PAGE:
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Demonstrators hold signs and march towards Federal Plaza protesting U.S. President Donald Trump's executive order blocking visitors from seven predominantly Muslim nations, on Jan. 29, 2017, in New York.
Jeenah Moon—Bloomberg/Getty Images
Levinovitz is an assistant professor of religion at James Madison University and the author of The Gluten Lie.

Explicitly Christian signs have featured prominently in the recent protests against President Donald Trump’s immigrant and refugee ban: “Love thy neighbor,” “Jesus was a refugee,” “You call yourselves Christians?”

I sympathize deeply with the protesters’ cause. But it is a mistake to act as if Christianity provides definitive ethical guidance. It’s true that the clarity of righteousness can inspire confidence and solidarity — we are Christians; the bad people are not. The sign holders seek to provide that clarity, and are convinced their message will remind other faithful to follow the agreed upon path. Unfortunately, it will not. In truth, there is no such path, because there is no such thing as Christianity.

It’s not that Christians aren’t united by their faith in Christ. But the practical implications of that faith vary dramatically. When it comes to ethics there are, in fact, many Christianities, each of which is as much a product of historical, cultural and political circumstances as it is of God’s eternal word. As a result, it can be “Christian” to build a wall or to fight a war or protest either, depending on how circumstances have come to define your interpretation of the Scripture.

Before the election, for instance, Pope Francis repeatedly denounced the building of walls as un-Christian. “Dear brothers and sisters — all walls fall,” he cautioned in November, echoing his blunt statement about wall building from February 2016: “This is not the gospel.” Yet on the morning of Trump’s inauguration, in stark contrast to the Pope, Pastor Robert Jeffress praised the building of walls as sanctioned by the Bible. “[The] first step of rebuilding the nation was the building of a great wall,” Jeffress said, referring to the prophet Nehemiah’s work building a wall around Jerusalem. “You see, God is not against building walls!”

Where I teach, in Harrisonburg, Va., there is a large Mennonite population. They, like Quakers and other pacifist Christians, take Jesus’s teachings to mean that Christians should never participate in war. Some refuse to pay taxes that might support the military. Needless to say, there is ample material in the Bible to back up their arguments.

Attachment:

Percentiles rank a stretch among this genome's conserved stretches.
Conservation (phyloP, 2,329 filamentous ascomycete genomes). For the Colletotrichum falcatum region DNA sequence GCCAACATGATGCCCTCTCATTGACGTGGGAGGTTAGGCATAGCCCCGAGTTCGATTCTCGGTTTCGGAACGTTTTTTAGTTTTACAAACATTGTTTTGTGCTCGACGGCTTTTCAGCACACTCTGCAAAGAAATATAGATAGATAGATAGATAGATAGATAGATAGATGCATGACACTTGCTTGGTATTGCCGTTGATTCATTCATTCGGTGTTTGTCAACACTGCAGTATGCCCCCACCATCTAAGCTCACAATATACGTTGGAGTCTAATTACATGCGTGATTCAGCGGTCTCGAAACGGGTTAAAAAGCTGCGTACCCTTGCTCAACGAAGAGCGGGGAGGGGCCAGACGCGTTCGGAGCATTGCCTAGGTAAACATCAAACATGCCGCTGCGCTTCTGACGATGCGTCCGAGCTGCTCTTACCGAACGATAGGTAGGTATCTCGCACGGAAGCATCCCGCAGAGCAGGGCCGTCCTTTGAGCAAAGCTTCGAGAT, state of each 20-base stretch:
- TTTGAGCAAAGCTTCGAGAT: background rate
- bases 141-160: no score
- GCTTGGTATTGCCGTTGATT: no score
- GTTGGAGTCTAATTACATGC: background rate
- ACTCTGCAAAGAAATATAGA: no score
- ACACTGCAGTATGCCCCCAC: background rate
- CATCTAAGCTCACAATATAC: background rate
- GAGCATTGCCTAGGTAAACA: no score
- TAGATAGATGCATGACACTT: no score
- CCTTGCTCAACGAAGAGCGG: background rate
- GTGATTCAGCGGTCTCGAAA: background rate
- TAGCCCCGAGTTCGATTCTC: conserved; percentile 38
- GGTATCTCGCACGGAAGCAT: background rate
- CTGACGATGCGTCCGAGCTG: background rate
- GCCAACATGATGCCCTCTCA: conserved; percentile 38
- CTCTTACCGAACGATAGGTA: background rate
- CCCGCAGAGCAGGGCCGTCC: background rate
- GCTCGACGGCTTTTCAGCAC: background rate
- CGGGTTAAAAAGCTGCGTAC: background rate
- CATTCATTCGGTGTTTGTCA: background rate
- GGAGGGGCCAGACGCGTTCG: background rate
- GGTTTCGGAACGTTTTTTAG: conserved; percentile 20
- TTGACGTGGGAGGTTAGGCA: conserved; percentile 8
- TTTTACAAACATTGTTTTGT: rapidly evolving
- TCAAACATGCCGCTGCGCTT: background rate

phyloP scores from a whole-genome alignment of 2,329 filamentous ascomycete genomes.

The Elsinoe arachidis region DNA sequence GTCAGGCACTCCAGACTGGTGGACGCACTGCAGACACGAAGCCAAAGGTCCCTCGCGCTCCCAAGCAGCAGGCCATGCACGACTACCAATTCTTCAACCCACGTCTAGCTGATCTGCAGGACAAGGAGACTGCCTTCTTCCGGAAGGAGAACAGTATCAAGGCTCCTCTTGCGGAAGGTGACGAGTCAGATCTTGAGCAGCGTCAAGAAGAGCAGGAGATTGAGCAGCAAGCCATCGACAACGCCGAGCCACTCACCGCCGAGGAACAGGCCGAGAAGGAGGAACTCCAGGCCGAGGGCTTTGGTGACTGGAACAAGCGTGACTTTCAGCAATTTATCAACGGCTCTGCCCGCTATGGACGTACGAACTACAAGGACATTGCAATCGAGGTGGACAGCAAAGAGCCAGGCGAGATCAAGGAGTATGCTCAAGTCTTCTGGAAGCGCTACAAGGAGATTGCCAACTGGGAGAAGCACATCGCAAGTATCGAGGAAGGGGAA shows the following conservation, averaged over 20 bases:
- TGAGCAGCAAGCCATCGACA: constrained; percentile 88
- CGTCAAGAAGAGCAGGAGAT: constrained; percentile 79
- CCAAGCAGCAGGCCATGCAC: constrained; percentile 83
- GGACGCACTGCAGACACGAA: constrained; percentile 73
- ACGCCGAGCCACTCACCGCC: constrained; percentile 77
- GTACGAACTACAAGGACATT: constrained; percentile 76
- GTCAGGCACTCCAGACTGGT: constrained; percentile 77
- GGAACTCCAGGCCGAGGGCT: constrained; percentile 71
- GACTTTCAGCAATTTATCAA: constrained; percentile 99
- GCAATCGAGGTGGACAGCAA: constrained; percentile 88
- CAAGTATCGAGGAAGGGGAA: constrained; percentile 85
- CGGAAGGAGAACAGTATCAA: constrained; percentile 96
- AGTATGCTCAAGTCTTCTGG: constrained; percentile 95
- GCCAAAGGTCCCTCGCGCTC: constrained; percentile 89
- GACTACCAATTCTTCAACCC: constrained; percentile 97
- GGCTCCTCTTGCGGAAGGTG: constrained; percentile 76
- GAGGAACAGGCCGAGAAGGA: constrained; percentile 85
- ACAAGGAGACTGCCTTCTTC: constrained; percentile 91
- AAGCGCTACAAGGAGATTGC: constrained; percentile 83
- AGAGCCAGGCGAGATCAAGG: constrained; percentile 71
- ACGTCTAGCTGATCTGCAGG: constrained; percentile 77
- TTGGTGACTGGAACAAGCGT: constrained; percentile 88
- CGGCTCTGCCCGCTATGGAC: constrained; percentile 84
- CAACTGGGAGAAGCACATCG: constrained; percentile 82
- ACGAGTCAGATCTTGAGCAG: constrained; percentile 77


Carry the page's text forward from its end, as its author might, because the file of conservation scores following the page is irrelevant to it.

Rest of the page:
Nevertheless, their perspective is a minority one. Despite widespread understanding of Christ as a radical pacifist — “turn the other cheek” — the vast majority of Christians still believe in justified violence. Many Catholic theologians have vindicated the Crusades as bellum sacrum (holy war), and thus a legitimate response to Muslim violence against Christians. Similar rationale justifies Christian participation in war today, and there’s no better example of it than a 2014 speech by Trump’s adviser, Stephen Bannon, delivered to a conference hosted in the Vatican. “We’re at the very beginning stages of a very brutal and bloody conflict,” Bannon warned, telling his audience that “the people in the church” must “bind together and really form what I feel is an aspect of the church militant.”

Violence and walls aren’t the only issues that divide the faithful. Christian leaders and laity have been split by every fundamental ethical question: abortion, torture, divorce, the rights of both slaves and the LGBTQ community, women’s suffrage. And of course, the same is true of every religion: just as there are Christianities, not Christianity, so too there are Buddhisms, Judaisms, Hinduisms and Islams, and the inexorable march of history will produce countless others.

Religious texts and teachers are not self-interpreting. Fallible humans must make sense of them, using virtues that transcend religiosity: rationality, empathy, courage and humility.

Implying that authentic religiosity, Christian or otherwise, is defined by the incapacity to do evil is precisely what leads to tribalism and religious bigotry. Instead, fight such bigotry by recognizing that righteous faith has never guaranteed righteous action. Seek out political allies based on ethics, not theology. And understand that the best, most inclusive reason to admit refugees is not because it is Christian, but because it is good.

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